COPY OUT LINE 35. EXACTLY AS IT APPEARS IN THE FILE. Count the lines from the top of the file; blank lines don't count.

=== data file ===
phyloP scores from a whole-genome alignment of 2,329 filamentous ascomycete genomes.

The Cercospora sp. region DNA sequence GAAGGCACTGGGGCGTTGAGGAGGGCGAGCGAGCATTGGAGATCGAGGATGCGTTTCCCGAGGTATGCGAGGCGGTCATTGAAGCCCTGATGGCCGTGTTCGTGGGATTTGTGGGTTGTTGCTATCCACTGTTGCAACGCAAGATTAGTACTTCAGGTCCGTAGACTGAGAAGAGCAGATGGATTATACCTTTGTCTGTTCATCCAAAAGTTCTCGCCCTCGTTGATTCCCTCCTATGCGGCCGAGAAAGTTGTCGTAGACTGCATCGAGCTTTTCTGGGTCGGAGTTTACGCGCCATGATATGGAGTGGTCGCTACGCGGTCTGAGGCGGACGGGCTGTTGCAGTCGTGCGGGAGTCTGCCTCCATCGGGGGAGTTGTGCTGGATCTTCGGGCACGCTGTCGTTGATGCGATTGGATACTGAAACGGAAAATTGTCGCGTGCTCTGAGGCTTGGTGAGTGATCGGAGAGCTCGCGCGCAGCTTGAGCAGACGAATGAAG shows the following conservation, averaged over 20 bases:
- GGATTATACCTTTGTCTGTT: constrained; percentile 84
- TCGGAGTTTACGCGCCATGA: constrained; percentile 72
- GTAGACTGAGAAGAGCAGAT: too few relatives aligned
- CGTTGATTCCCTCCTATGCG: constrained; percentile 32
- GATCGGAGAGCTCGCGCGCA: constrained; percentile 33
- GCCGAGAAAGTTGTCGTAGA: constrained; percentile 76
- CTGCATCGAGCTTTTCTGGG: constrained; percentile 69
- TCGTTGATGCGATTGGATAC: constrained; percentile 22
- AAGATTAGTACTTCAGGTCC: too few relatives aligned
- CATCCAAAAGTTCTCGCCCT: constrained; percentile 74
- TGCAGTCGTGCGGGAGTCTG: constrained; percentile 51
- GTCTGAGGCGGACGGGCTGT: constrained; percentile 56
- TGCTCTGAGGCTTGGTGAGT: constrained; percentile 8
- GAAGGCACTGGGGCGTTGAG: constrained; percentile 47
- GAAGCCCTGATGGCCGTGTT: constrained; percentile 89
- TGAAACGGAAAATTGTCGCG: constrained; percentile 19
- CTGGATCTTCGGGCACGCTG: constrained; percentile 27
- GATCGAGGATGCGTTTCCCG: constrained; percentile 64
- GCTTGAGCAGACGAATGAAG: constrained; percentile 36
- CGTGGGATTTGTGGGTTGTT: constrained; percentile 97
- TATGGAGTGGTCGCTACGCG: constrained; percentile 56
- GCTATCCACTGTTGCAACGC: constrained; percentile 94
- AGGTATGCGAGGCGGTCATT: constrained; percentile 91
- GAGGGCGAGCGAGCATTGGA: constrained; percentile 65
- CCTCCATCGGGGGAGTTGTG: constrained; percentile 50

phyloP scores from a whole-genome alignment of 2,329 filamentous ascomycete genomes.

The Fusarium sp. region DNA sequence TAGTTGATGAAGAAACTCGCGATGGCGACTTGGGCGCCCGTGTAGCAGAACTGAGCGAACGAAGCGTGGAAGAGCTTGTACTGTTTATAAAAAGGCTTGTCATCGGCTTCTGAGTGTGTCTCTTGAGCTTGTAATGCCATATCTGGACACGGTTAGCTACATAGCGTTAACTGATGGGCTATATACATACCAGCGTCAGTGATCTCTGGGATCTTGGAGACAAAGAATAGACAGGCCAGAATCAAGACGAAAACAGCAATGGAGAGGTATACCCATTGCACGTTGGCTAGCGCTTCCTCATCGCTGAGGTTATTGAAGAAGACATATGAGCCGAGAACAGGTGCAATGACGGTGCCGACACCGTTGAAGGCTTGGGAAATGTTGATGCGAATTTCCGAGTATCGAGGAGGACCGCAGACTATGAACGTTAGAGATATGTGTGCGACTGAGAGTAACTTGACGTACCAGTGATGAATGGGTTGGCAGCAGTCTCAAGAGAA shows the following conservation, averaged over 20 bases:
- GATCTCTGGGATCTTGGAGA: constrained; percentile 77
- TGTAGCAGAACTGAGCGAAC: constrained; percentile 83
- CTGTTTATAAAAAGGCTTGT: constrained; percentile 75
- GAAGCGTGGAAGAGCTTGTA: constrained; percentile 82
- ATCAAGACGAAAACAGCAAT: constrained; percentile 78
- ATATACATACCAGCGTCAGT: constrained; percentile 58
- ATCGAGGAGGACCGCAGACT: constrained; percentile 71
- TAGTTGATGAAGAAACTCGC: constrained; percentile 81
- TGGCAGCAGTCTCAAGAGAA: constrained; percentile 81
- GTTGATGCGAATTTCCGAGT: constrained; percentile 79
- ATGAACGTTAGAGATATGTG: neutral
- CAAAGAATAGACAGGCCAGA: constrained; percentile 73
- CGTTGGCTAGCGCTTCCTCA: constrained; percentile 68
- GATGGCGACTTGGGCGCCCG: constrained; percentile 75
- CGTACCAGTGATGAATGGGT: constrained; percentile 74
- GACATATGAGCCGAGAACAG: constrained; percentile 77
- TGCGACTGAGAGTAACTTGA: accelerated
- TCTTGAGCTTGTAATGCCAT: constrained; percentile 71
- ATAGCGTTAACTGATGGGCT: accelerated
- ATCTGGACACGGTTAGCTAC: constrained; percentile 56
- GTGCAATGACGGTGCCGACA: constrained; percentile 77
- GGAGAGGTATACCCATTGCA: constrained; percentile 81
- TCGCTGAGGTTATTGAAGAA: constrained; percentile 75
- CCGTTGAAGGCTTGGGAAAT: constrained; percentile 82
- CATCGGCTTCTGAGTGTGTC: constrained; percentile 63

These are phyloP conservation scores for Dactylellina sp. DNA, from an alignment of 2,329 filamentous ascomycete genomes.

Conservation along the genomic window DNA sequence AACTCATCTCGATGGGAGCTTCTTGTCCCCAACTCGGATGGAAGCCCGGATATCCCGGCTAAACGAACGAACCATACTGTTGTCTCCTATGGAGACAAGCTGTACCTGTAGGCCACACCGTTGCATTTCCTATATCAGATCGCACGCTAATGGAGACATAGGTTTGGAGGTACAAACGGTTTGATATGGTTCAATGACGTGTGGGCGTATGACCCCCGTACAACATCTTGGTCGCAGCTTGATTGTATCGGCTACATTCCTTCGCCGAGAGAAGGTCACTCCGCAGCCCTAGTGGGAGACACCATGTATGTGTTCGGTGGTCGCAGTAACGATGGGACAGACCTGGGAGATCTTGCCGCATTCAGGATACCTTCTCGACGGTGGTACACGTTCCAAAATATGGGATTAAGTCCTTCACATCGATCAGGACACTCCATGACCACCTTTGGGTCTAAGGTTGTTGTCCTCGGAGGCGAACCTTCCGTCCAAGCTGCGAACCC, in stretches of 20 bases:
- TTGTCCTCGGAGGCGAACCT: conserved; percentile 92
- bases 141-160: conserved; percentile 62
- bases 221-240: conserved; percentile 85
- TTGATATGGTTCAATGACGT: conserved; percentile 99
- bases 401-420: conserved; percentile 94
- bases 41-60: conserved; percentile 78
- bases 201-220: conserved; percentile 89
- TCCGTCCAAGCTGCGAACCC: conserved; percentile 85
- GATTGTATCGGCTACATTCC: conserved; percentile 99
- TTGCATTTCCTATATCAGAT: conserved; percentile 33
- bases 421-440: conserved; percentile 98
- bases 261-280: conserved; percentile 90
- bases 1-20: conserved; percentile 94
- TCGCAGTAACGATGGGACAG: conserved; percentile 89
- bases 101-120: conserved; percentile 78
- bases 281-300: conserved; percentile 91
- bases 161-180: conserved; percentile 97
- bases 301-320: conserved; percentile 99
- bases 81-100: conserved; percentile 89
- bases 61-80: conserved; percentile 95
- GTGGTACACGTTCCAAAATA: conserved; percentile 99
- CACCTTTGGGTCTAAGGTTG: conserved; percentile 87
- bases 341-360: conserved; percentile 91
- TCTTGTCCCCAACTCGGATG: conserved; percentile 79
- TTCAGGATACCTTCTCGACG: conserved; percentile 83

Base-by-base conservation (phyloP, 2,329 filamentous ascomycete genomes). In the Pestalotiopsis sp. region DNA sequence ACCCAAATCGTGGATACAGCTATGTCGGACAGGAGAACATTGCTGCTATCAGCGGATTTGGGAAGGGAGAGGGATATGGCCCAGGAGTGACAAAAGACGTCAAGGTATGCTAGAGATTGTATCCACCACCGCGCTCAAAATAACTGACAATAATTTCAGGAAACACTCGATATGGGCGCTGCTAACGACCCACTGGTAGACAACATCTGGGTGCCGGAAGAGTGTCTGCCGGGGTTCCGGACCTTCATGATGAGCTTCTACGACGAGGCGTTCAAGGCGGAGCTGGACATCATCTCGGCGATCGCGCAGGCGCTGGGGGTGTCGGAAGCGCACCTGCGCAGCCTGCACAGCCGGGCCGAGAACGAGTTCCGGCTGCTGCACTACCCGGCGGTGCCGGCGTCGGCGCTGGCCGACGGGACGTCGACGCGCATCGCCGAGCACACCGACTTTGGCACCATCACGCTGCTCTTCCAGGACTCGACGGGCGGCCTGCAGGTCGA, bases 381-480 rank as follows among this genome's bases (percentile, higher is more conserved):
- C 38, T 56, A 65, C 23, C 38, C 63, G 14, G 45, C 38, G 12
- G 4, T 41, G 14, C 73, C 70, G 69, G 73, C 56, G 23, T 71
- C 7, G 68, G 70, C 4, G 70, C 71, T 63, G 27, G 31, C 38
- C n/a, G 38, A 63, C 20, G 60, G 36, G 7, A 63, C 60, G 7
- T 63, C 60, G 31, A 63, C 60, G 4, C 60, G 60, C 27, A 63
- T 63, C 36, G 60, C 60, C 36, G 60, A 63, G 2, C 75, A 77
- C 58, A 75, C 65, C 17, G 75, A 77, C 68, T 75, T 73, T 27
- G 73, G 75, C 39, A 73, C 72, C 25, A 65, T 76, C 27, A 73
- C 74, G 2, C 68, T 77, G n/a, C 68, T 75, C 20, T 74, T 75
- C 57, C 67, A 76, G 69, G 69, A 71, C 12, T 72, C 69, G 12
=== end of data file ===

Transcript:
- ATATACATACCAGCGTCAGT: constrained; percentile 58